I watched Moonlight after it won Best Picture and I wonder if it may have raised my expectations because it wasn’t as great as I thought it would be. Moonlight follows the life of Chiron as he struggles to discover who he is and how to live his life but with the added difficulty of his sexuality (and thus the effects of having to suppress himself as he grows into adulthood). It is separated into three parts, each one showing Chiron in a different stage of life with its own set of difficulties, and how he has learnt to adapt to them as he begins to understand more of life, and how it works.

The first part was the best, after that it seemed to slow down to a crawl towards the end. The scene where Juan was teaching Chiron how to swim was so endearing, and most definitely my favourite moment in the film. There’s just so much happening there, and it was so beautifully shot. Mahershala Ali, despite how short his screen time was, really cemented his position as a great actor in my books (I can’t believe I only discovered him now, the other appearance being Marvel’s series Luke Cage).

For the final part, instead of feeling tense, all I could think about was to get on with it, you can see what’s coming (not saying it’s predictable because if the outcome is the natural choice then it should happen) but by the time the final emotional scene was going to hit, I just felt out of it. And it’s not like the ending wasn’t poignant, it was, but for me it seemed like the film ended much weaker than it began.



I was left with the feeling of discomfort churning on my mind once the credits began rolling, and I couldn’t even pinpoint why that was the case. When asked about my thoughts on the movie, I was silent. I couldn’t even articulate what I felt, if I had any thoughts at all and I’m not sure if that’s a good thing or a bad thing.

The film was beautiful though, the fog like an ominous foreshadowing of things to come. But it felt long, and it was long as we get dragged through to the end. Also, Andrew Garfield is proving himself well on his way to becoming an outstanding actor after watching him in both Hacksaw Ridge and now Silence.

I should probably say something about the film before leaving. Silence is a film about faith. There’s the conflict between religion and morality and much suffering in between.

A lot of suffering. In silence.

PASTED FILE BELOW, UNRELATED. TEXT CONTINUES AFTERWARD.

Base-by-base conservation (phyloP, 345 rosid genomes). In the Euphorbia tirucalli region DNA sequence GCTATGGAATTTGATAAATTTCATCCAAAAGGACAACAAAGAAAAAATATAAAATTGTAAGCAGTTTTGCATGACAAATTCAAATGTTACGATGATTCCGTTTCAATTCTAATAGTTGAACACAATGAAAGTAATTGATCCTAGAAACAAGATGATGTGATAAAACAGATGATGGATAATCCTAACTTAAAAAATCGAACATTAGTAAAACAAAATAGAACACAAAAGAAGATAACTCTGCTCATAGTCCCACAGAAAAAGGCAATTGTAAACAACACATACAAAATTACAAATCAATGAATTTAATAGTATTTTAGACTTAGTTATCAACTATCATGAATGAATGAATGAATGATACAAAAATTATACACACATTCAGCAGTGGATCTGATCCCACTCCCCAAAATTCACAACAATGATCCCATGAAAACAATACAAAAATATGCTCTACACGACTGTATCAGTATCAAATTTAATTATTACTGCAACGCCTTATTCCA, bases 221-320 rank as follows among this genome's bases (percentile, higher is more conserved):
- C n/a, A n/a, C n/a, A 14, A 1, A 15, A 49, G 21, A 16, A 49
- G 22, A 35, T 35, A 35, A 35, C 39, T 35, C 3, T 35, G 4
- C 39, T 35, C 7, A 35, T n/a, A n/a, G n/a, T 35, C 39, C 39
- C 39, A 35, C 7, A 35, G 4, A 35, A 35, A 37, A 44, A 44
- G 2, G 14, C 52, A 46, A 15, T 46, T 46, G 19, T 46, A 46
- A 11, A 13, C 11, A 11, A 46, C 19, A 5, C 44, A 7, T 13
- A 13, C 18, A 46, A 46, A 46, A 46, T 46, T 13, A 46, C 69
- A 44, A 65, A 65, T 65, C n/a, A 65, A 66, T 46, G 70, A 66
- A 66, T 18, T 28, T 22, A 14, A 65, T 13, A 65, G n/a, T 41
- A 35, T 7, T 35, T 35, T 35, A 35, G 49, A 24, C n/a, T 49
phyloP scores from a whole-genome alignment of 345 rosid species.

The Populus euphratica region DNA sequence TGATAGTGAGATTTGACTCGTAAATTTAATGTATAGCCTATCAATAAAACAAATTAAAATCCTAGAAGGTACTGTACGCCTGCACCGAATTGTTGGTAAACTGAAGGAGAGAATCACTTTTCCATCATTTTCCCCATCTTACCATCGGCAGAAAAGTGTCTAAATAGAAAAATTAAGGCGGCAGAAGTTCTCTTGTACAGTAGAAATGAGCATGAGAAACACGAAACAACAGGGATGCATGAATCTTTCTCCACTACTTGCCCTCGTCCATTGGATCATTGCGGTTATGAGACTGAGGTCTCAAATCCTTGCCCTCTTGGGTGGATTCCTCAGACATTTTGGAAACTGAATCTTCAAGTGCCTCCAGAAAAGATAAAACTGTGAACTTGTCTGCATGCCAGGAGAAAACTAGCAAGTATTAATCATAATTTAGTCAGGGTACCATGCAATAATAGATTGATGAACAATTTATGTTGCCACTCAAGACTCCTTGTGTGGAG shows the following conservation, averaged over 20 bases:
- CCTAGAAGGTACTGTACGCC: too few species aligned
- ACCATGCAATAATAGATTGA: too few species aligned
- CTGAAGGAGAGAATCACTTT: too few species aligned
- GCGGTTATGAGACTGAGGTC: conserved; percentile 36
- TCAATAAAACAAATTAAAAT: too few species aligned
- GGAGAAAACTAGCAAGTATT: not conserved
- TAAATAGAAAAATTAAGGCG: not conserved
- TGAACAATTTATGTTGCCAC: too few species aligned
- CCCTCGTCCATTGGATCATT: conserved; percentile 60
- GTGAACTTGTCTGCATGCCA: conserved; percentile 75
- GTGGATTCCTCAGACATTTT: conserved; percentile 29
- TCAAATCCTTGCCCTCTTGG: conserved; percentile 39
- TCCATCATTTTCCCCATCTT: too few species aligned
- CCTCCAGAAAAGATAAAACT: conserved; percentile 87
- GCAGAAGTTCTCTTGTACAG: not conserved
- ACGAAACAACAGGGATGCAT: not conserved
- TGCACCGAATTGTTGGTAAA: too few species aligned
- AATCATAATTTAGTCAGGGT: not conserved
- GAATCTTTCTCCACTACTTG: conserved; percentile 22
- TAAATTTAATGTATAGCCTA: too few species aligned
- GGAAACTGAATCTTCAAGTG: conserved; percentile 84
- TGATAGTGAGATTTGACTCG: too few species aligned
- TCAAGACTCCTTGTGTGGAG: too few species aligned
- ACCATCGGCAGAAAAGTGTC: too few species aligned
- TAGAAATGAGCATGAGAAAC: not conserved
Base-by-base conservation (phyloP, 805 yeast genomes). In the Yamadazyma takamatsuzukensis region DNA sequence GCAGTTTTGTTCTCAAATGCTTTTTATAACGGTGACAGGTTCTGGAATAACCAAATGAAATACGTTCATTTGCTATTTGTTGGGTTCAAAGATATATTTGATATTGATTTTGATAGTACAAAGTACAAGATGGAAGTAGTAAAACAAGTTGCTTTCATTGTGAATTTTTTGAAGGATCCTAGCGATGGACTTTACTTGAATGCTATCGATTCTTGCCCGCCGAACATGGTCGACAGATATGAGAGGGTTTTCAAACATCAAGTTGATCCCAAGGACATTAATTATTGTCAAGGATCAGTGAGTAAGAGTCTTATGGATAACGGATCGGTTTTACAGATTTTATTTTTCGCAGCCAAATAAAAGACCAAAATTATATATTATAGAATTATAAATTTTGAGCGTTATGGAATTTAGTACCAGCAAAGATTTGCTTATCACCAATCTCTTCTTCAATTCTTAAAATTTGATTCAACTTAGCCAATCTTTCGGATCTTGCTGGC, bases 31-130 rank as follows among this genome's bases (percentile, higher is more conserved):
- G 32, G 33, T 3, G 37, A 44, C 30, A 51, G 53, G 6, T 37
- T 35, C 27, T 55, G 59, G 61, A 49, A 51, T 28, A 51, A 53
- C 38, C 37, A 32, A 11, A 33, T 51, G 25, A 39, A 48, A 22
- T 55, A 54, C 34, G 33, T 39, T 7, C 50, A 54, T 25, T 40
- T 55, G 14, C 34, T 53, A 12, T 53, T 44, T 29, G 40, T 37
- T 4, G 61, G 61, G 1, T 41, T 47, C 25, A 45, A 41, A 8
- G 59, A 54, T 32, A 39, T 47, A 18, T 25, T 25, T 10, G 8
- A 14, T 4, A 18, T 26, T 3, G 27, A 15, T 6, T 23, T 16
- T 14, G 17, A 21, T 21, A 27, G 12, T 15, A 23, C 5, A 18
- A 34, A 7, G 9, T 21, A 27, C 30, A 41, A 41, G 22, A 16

And also faith. In silence.


Project: Knight and Squire

Something new today!

A few months ago I helped make some costumes for a student film, it was a fantasy and there were two characters. A knight and her squire.

For the shirt I ended up using a costume pattern, Simplicity 3519.

I made it out of linen since it’s a great natural fibre to use and heavier than cotton. The colour of the fabric is actually an off-white like bone but that doesn’t matter anyway since I’d have to age the shirt after. Overall, it looks quite nice and has a great texture!


Practically finished here, just haven’t hemmed the bottom

The pattern was quite simple, only needed to gather the body and sleeve piece that attaches to the yoke, gather the ends of the sleeve before the cuffs and the v-neck facing top-stitched to keep the edges smooth. I was a bit lax on the ironing, yes very bad, it makes your seams so much nicer when you iron them down properly but I didn’t want to constantly walk back and forth from the ironing board and sewing machine. To age it I just soaked the entire shirt in tea, and then used a more concentrated version or coffee on areas that would be more dirty (such as along the back where you sweat, underarms, sleeves and bottom edges) and rubbed the teabag along the seam lines to make it seem like dirt and dust had gathered there.

Next up I made the leather vests to go over the shirt/tunic. Unfortunately I was only working with pleather cause it’s the cheaper option but I was going to make it as awesome as possible. I made two vests, the longer one for the knight.


Vest for squire attached together at side and shoulder


The knight’s vest looking a bit more complete

For the vests, I altered a basic bodice sloper by making the neckline a bit lower and adjusting the armhole for a sleeveless cut and then just cutting down past the waist for the knight’s version. I also lined the longer one with fleece to add weight and make it thicker since the pleather was so thin. The first time I sewed it together, my stitches were too small and tight so it bunched up the fleece as you can see in the armhole of the above picture. I had to unpick it all and do it again! I didn’t line the squire’s because I wanted their to be a difference (but really I just didn’t want to sew the fleece again) and finished the vests by sewing in lines to add detail.